Working at the Times gave me the chance to write sports copy, handle local stories, and offer editorials; it also allowed me to contribute illustrations and editorial cartoons. Kling and I would also deliver the stacks of papers to some of the various convenience stores in outlying areas of the county, and pick up the papers that hadn’t sold from the previous week’s issue.

At some point, Kling and I (along with production guru Kerry Brown) came up with the idea of featuring regular original comic strips. My comic was Tales of Space Helen, a strip about a time-traveling superhero whose secret identity was Anita Ficks, a salesgirl in a local Chinese bakery/laundromat. The first episode featured a customer coming into the shop and ordering a birthday cake—“...and, Anita, dear,” she said, “go easy on the starch.” Anita and her teenaged sidekick, Rod, traveled through time in The HelenMobile, a craft that eerily resembled a modern-day PT Cruiser, only without tires.

That winter was extremely cold. The farmhouse didn’t have running water or electric heat; it only had the living room fireplace and a woodstove in the kitchen. At first, we cut firewood on the weekends, then we resorted to burning the unsold papers that we had picked up over the past months. Eventually, we would just drive around until it was late enough to go home and jump into bed. It kept me dreaming about California. The dream of the California Trip however, began to flicker. It was much too comfortable to have a weekly paycheck.

Spring came and went, and the warm temperatures turned the winter hardships into a distant memory. When summer rolled around, the dream started gnawing at me again, and I started thinking about leaving the Times and heading west. During the Fourth of July weekend, I met up with some of my college friends at a Middle Tennessee bluegrass festival and tried to resurrect the old passion for the great adventure.

“It was a nice dream,” someone said after one banjo breakdown.

“I’ve got commitments and responsibilities,” one of my friends said.

“My wife says ‘no’,” said another.

“Do you even know anyone in California?” another one demanded.

“I’ve got relatives in Iowa,” I said.

“Yeah, well, I’ve got relatives in New Jersey, but that doesn’t mean I’m headed to Canada,” my friend said.

“It’s just a crazy itch,” I said.

“Don’t they make medicine for that?” he asked.

As I drove back to East Tennessee, I felt defeated. Is this how life is going to play out, I wondered, dreaming up big adventures and making plans and then abandoning them?

That Sunday afternoon as I drove up the long dirt driveway to the farmhouse, I noticed a stranger sitting on the front porch steps.

“Are you the Space Helen dude?” she asked me as I got out of my car.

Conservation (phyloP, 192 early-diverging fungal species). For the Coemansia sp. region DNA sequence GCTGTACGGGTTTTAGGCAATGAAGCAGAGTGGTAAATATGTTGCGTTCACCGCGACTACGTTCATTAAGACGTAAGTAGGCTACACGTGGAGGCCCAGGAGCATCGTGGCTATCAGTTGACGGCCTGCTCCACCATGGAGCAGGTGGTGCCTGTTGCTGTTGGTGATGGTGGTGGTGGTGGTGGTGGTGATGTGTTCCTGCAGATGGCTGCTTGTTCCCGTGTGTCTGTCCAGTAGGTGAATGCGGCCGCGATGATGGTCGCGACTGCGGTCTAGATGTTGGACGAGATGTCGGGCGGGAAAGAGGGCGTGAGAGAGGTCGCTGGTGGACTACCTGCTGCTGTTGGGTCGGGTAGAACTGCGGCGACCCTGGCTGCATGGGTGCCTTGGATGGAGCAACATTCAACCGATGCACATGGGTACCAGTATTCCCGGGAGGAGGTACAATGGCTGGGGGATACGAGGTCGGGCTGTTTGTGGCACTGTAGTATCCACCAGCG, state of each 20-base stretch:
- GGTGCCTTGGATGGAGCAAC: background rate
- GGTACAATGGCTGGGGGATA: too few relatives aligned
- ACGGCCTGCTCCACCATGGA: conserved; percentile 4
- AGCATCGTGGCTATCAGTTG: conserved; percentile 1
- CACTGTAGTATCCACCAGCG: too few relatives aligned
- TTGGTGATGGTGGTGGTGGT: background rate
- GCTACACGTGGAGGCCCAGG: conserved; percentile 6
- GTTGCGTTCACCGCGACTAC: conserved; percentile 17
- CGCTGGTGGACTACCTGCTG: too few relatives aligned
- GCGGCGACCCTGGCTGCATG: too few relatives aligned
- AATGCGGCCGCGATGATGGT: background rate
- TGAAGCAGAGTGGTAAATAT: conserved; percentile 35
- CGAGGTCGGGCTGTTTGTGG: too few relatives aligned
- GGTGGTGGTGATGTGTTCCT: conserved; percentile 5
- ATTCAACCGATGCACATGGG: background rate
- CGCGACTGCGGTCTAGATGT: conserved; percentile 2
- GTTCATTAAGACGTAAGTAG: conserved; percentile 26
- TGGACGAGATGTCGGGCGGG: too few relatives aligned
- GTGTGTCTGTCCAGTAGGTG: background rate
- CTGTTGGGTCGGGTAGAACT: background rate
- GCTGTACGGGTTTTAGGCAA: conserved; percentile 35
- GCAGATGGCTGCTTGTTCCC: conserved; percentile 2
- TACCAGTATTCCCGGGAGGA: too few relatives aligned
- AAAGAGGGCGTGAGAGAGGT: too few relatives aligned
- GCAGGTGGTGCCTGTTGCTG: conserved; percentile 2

“Guilty,” I said.

“That’s some bizarre stuff there,” she said. She explained that she had been backpacking in the Smokies and had gotten a serious case of poison ivy—bad enough to take her off the trail and into Gatlinburg. A man who ran a shop on the main drag took pity on her, and he and his girlfriend took her to their home so she could recover. While there, she came across his collection of “Tales of Space Helen” that he had clipped out of the Sevier County Times.

“I know the guy that draws those,” he told her.

“I have a friend back home who is an underground comic book publisher, and he would love these,” she told him, so he dropped her off at the farmhouse.

“Where’s back home?” I asked.

“California,” she said, “My comic-publisher friend is back in San Francisco.”

A few weeks later, she was back on the west coast. It took me about a month to wind things down at the paper, but toward the end of August, I got on an Amtrak in Nashville, and took it to Chicago. After a four- or five-hour wait, I boarded a west-bound train to Seattle, and then down to Portland, where she was getting ready to start school.

The plan was to hitch down to San Francisco and meet up with the comics publisher. We got a ride from a crusty old Cadillac cowboy just south of Portland, but when he found out I was from Nashville, he suddenly became friendly. He was playing country music on his AM radio, and every time I started talking about Nashville, he nearly teared up. “I’ve always dreamed about going there,” he said. Just then, Moe Bandy’s voice twanged out of the box.

“Doodle Owens wrote that!” I told him. Doodle was my friend, Lee’s dad. When I was at their house a few months earlier, Doodle had played the song for Lee and me on his old Gibson. When I relayed the story to our driver, he told us he’d take us all the way to Salem.

“It’s out of my way,” he said, “but it’s worth it just to hear about Nashville.” As soon as we exited the Cadillac in Salem, a kid in a Corvair screeched over to the side of the road and threw open the passenger door.